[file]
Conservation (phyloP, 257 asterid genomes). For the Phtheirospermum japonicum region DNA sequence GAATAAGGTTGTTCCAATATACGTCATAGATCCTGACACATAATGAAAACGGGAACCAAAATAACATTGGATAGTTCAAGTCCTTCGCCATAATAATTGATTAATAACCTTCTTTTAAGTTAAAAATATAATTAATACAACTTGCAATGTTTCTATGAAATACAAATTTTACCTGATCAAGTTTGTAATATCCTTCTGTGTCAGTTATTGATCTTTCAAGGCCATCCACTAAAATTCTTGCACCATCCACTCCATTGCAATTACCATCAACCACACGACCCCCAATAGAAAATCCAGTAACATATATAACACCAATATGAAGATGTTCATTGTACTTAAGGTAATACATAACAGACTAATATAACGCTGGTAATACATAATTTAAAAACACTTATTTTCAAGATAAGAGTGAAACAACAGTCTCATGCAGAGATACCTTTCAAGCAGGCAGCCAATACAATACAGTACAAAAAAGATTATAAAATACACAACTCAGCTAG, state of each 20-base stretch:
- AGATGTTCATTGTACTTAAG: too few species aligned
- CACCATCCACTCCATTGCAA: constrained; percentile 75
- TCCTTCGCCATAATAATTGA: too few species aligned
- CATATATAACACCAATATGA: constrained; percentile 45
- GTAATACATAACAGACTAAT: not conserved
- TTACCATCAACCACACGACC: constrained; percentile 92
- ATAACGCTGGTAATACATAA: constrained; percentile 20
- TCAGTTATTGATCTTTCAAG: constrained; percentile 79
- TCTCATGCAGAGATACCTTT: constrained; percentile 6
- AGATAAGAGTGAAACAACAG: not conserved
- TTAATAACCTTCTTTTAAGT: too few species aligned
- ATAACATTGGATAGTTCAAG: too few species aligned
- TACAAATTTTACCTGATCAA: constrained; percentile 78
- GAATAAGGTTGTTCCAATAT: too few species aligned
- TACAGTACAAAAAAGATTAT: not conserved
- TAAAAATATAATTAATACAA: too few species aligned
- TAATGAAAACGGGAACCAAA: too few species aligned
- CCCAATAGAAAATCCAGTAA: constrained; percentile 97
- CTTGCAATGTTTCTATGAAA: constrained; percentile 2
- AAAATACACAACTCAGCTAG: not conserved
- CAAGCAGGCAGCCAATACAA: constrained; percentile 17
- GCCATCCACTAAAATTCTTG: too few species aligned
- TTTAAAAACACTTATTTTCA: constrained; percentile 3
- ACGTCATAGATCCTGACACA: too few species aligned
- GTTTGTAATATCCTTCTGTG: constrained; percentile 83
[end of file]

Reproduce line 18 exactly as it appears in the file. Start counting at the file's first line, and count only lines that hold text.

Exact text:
- TAATGAAAACGGGAACCAAA: too few species aligned